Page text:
J-WOTD: 天は二物を与えず

てんはにぶつをあたえず (tenha nibutsuwo ataezu)

* “J-WOTD” = “Japanese Word of the Day”

Rather than being a “J-Word of the Day”, this is a great ことわざ that I heard today. It is a strange one, and would normally instinctively go against the grain for most foreigners.

It literally means, “God (or heaven) doesn’t hand out double servings (of talent, or skill)”.

One of my bosses used it talking about another guy at work, pointing out that he is really skilled at what he does technically, but can not really deal well with other people well. He said 「天は二物を与えずですよ」 and was quite happy that this guy was highly skilled in his area. I guess this is why so many Japanese people find it easy to settle into one profession, and become a real craftsman at what they do (this is different of course from just being a stagnant salaryman all your life though!). It is interesting that 職人 (craftsmen) are valued much more in this country than overseas, and this phrase brought that realisation home for me.

Westerners (I will not go so far as to say “all gaijin”) usually will not hesitate to swap and change careers or professions in the pursuit of money, even if it is at the expense of their vault of skill, talent or know-how that they have built up in their career thus far. Japanese people do not need to be rich or famous in order to be deeply respected, and I value that part of the Japanese spirit. People here generally realise that one just can’t have it all, and are generally happy with their own natural talents. Is it better to spend your life chasing something you may never get, or just enjoy yourself, and what you have?

4 thoughts on “J-WOTD: 天は二物を与えず”

  1. Just to be contraversial, I’m going to throw in a counter example. What about ‘kaizen’ and Toyota’s production methods. If my memory serves me correctly, the beauty of the Toyota production lines was that one very small team works on each car and carries out a bunch of jobs (the exact opposite of Henry Ford’s production line). I thought the beauty of this was meant to be that people didn’t get bored that way. Perhaps Mr. Toyota gives out 二物?

  2. Thanks for your input Sotei-guy..
    By the way, you remind me of a recent article we published on our site about “MNP”, you should check it out 🙂

    You are missing my point. Kaizen makes people into craftsmen even more than Henry Ford did. The people who work on those lines at Toyota would be specialists in building cars, rather than specialists at putting bolts on the rear left wheel of cars (or any other mundane work that Ford would have had their production line people doing).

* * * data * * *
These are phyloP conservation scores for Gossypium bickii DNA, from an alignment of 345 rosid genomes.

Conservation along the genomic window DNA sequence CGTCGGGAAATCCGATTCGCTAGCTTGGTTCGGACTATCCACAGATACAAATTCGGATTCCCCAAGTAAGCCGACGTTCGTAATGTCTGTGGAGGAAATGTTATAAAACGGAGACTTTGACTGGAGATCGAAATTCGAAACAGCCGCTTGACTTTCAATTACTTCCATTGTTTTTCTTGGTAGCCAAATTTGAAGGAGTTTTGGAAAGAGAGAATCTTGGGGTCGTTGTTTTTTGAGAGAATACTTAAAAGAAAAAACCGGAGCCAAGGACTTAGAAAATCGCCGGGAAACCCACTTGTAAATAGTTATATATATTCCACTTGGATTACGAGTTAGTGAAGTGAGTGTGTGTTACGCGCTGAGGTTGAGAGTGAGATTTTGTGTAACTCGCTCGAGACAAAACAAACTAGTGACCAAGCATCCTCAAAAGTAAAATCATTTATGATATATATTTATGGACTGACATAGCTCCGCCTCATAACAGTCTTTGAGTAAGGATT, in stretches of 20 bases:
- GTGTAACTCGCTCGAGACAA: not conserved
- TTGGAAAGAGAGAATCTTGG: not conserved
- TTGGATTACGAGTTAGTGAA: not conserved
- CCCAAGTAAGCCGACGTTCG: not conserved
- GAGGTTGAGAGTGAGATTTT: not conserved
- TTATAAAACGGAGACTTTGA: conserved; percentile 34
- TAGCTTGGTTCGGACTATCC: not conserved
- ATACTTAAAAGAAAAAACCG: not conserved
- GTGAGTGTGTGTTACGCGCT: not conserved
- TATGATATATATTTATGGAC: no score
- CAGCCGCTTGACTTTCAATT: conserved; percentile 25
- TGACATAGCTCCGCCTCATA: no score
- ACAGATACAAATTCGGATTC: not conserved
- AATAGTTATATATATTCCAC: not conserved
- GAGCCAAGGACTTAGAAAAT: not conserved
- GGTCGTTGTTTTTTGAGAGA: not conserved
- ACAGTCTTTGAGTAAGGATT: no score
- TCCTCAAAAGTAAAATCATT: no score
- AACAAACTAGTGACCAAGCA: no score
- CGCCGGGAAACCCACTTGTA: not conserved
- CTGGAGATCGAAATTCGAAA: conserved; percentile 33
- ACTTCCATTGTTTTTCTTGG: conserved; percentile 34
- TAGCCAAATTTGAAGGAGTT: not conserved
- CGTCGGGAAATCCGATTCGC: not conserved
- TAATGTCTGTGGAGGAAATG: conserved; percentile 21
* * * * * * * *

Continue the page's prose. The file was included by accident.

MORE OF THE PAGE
I doubt the people at Toyota would switch and change their fields after becoming professionals of the overall process of making a car…

  3. ” Is it better to spend your life chasing something you may never get, or just enjoy yourself, and what you have?”

    This is a very deep and important question.

    I’ve been pondering over it again and again recently.

    Is it better to live happily and loving with your family but the price of turning your back on the hero you could become or is it better to pursue justice for the benefit of strangers at the cost of causing much pain to those who love you?

  4. The situation that has only just started to occur in Japan whereby young people are not sticking it out in the one profession gruellingly moving up chains of command is perhaps relfective of a move into the Information Society (情報化世界 as it was first termed); expert craftsmen will always be valued, I would argue that you are right in so much as the Japanese seem to vest quite a lot of value culturally in these kinds of very specific, very skilled, done-for-a-very-long-time jobs.

    However, its a fact of a globalised job market that the workforce needs to be increasingly flexible, in order to deal with new job requirements brought about by ever speedier changes in technology and the fluctuations of an increasingly interlinked world market.

    As such its not uncommon for people to change careers several times, and I dont think that it this kind of situation is a loss socially or culturally. Changing jobs only means taking the experience you’ve had in one field and applying it where approporiate to another field. Experience and skill will always accrue with time, regardless of shifts in career, and those who are able to shift around may well be of more value, if only because they are able to adapt their skills to a variety of situations.

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